2017/06/21

2017年度第2回定例研究会「Artificial Intelligence Techniques Towards Adaptive Digital Games」(Marco Tamassia)

 下記の通り、客員研究員のTamassia氏による,今年度第2回定例研究会「Artificial Intelligence Techniques Towards Adaptive Digital Games」の開催いたします.みなさまふるってご参加ください。

日時
2017年7月12日(水)17:00~18:00
場所
立命館大学(びわこ・くさつキャンパス)クリエーションコア1階CRECORE-LA
アクセス
http://www.ritsumei.ac.jp/campusmap/bkc/
参加費
無料
事前申込み
不要
タイトル
Artificial Intelligence Techniques Towards Adaptive Digital Games
発表者
TAMASSIA Marco (Royal Melbourne Institute of Technology, Australia)
コーディネーター
THAWONMAS Ruck(立命館大学大学情報理工学部・立命館大学ゲーム研究センター)
Abstract:
Digital games rely on suspension of disbelief and challenge to immerse players in the game experience. Artificial Intelligence (AI) has a significant role in this task, both to provide adequate challenges to the player and to generate believable behaviors. An emerging area of application for digital games is augmented reality.
My work contributes to the field of AI in games, in particular by proposing techniques aimed at improving players experience. The technical contributions are in the field of learning from demonstration, abstraction in learning and dynamic difficulty adjustment. In particular, we propose a novel approach to learn options for the Options framework from demonstrations; a novel approach to handle progressively refined state abstractions for the Reinforcement Learning framework; a novel approach to dynamic difficulty adjustment based on state-action values, which in our experiments we compute via Monte Carlo Tree Search. The former two can help produce more powerful computer-controlled adversaries, while the latter can produce adversaries that play at the right level of difficulty. All these techniques have been tested in video games.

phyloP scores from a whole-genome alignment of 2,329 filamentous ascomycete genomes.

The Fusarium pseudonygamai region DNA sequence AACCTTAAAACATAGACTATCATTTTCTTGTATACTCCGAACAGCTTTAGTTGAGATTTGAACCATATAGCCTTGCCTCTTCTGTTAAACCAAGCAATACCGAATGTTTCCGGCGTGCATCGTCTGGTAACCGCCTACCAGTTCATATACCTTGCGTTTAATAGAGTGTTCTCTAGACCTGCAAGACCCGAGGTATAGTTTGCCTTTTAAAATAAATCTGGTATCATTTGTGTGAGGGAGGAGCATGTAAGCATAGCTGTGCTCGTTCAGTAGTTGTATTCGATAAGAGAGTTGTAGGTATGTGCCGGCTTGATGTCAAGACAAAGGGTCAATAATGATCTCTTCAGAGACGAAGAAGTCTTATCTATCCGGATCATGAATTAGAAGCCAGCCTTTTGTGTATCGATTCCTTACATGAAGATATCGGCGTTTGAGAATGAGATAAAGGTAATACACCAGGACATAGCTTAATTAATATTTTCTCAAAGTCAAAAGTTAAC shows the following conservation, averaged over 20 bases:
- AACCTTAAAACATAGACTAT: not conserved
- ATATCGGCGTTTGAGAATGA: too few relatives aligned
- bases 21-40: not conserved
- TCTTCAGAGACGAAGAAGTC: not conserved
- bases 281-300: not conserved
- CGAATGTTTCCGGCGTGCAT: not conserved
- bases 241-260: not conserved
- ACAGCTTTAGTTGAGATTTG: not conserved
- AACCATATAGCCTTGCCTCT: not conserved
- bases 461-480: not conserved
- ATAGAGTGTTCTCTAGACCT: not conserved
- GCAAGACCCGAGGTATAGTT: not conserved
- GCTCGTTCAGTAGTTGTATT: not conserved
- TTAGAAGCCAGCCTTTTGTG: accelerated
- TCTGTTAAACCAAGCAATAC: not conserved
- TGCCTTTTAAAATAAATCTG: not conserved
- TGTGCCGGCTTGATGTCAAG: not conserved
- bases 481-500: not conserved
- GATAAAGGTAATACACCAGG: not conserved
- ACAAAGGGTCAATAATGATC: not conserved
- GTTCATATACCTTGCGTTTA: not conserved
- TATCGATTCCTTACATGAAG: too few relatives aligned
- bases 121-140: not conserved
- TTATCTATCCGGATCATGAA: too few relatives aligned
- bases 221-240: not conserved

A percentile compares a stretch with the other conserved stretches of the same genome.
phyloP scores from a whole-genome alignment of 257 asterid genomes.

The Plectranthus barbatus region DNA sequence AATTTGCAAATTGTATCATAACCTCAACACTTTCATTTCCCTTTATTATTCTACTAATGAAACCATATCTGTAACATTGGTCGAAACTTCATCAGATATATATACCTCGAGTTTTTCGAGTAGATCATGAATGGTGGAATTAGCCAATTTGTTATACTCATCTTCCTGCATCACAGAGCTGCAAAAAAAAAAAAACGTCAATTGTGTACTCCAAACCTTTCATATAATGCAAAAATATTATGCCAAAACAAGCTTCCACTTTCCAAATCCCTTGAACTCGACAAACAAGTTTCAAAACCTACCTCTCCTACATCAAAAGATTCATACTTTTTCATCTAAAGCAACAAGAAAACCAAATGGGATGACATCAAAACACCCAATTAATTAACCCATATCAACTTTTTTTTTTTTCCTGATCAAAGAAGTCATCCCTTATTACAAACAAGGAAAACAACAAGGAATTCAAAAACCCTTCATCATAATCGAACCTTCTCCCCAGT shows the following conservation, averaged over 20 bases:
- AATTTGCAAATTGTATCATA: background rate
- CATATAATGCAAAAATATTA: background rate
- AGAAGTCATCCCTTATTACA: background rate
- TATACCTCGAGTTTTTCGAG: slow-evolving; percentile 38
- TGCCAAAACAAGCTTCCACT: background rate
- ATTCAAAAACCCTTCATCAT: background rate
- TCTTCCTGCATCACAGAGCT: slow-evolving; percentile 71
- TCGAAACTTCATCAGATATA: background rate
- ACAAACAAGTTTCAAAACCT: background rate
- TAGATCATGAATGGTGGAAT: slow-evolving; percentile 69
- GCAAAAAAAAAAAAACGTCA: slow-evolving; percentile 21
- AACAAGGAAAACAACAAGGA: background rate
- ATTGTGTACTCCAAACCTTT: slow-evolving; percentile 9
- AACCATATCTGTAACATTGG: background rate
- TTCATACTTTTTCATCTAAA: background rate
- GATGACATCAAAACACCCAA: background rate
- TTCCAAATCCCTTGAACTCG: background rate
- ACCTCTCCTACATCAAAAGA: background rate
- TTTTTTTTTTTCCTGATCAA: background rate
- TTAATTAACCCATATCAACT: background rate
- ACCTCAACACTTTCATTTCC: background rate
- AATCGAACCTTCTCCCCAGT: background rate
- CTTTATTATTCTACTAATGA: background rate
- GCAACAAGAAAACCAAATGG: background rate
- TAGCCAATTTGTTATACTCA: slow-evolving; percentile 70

Among other things, these techniques could improve the quality of in-queue entertainment in theme parks. Village Roadshow, which sponsored part of my research and operates several theme parks in Australia, expressed interest in augmenting user experience via digital games. We developed an Augmented Reality game and measured perceived time in theme park customers that were queuing for an attraction, whether they were playing the game or not. Quantitative and qualitative analysis of the data suggests that the game helped reduce perceived time but could be improved. We speculate adding AI elements in the game can deliver some of the desired improvements.
共催
立命館大学情報理工学部知能エンターテインメント研究室 http://www.ice.ci.ritsumei.ac.jp/

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